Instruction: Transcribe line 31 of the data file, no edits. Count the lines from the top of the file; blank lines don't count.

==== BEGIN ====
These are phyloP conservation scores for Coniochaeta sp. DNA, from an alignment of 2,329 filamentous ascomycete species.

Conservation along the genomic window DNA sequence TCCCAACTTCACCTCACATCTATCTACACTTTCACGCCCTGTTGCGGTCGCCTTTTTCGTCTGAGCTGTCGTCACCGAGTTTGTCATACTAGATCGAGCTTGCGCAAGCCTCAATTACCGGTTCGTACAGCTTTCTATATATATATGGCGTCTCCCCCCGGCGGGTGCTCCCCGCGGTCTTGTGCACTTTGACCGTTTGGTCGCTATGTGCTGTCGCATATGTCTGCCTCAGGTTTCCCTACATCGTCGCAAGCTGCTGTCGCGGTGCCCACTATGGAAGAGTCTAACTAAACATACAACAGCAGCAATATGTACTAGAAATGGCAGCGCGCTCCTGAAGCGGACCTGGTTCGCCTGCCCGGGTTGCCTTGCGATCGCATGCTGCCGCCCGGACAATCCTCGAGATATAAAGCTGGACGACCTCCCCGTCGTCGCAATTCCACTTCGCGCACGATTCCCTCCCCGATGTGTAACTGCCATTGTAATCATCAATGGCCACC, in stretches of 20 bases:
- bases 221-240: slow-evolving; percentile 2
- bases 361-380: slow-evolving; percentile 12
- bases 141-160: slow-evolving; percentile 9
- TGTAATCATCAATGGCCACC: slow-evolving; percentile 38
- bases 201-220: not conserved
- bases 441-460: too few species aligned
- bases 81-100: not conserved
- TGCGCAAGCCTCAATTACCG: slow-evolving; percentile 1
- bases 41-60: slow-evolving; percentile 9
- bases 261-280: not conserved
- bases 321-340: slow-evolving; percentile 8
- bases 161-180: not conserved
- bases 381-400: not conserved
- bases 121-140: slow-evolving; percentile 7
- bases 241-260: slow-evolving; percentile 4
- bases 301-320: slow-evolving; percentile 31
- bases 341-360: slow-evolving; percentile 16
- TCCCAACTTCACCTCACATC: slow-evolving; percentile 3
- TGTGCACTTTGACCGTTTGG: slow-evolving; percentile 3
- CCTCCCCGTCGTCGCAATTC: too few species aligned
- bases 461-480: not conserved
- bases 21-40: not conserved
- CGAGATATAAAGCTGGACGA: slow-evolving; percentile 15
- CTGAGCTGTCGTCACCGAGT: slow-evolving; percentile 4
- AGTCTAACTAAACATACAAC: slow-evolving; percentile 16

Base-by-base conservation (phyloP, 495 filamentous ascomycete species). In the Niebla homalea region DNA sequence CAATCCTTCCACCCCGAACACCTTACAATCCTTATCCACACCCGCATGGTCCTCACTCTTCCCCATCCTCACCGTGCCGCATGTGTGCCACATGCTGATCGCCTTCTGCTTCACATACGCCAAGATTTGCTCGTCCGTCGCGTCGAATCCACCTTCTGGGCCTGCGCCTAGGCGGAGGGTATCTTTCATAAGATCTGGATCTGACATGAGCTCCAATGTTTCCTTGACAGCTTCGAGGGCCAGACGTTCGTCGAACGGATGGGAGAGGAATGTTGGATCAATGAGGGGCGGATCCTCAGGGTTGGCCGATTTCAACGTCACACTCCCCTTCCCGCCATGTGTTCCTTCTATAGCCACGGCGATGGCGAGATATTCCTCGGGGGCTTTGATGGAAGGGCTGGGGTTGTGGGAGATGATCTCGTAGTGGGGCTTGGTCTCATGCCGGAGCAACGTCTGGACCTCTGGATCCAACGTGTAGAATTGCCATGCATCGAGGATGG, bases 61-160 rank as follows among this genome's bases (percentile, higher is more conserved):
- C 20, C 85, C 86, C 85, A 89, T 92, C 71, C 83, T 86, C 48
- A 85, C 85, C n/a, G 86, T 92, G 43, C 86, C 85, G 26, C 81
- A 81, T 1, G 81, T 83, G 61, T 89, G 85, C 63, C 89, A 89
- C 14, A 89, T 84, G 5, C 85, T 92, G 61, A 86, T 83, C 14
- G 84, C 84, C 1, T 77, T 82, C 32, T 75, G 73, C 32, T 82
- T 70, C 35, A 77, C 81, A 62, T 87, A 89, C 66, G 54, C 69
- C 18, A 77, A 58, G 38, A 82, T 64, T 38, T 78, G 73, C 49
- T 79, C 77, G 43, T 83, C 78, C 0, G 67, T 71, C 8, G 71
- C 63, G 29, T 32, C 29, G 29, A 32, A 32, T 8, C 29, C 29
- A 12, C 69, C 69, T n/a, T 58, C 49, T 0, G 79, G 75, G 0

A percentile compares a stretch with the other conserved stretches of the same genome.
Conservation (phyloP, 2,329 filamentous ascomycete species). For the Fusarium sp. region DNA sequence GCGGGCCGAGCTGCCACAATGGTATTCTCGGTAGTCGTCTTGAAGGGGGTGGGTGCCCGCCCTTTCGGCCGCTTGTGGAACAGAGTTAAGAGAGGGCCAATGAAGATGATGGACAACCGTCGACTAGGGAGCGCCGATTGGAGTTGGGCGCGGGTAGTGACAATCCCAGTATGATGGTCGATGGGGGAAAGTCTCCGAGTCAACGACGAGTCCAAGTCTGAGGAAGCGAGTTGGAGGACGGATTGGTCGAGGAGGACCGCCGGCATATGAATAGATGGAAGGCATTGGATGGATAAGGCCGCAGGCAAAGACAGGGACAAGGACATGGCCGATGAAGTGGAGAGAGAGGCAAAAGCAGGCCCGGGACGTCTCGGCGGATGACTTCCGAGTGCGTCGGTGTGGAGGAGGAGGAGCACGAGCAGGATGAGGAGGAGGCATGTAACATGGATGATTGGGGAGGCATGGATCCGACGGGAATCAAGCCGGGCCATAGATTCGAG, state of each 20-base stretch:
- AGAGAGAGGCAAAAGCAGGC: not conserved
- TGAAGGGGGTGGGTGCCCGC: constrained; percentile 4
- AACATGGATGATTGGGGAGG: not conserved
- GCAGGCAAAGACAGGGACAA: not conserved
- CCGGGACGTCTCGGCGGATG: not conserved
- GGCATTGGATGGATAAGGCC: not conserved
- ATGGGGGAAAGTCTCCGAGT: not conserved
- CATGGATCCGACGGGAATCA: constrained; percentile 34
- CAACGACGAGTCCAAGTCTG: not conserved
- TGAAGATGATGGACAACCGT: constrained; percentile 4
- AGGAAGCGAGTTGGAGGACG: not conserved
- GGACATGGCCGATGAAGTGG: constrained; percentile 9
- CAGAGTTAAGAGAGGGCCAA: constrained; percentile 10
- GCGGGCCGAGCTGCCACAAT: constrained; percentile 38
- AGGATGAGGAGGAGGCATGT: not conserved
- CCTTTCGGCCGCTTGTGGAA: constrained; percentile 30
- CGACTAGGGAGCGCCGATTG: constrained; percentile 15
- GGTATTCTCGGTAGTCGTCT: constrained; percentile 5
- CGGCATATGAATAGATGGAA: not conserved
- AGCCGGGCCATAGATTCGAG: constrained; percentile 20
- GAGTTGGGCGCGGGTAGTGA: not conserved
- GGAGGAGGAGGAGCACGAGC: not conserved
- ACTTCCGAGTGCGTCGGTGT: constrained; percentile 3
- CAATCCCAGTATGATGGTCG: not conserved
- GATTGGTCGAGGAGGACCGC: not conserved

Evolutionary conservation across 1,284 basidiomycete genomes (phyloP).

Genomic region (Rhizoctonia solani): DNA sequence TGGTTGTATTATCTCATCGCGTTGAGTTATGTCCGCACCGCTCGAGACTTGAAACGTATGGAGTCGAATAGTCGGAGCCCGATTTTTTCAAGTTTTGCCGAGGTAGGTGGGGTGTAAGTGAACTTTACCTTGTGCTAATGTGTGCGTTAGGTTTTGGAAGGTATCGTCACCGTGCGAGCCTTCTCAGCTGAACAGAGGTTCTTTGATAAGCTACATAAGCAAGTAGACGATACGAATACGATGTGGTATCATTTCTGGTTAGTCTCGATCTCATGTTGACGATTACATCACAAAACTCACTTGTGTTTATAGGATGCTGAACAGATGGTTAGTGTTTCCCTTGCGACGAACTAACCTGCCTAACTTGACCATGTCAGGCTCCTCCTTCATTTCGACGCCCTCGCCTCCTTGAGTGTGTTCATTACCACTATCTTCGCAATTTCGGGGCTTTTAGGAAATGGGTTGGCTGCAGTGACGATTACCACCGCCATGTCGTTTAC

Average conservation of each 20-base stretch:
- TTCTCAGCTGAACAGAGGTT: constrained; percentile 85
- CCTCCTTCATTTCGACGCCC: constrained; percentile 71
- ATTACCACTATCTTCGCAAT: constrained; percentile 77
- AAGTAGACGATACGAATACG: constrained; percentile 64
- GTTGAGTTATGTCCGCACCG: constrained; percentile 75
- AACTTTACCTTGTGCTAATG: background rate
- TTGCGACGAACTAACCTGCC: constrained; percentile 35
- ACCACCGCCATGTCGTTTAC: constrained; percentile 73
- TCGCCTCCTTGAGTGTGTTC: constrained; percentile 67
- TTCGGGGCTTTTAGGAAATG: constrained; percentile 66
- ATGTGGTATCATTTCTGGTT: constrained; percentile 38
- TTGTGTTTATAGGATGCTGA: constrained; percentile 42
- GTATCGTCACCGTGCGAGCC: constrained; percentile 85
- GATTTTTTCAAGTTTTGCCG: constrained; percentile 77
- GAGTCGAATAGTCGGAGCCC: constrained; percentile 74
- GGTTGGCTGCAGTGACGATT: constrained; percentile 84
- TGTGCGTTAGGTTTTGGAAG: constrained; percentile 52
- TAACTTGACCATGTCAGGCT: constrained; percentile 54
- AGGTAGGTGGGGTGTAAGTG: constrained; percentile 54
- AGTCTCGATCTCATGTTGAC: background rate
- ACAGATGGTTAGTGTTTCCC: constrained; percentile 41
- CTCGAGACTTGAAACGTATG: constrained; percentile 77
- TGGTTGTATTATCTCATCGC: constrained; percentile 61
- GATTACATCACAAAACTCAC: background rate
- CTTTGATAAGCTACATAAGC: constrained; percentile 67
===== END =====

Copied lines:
- A 81, T 1, G 81, T 83, G 61, T 89, G 85, C 63, C 89, A 89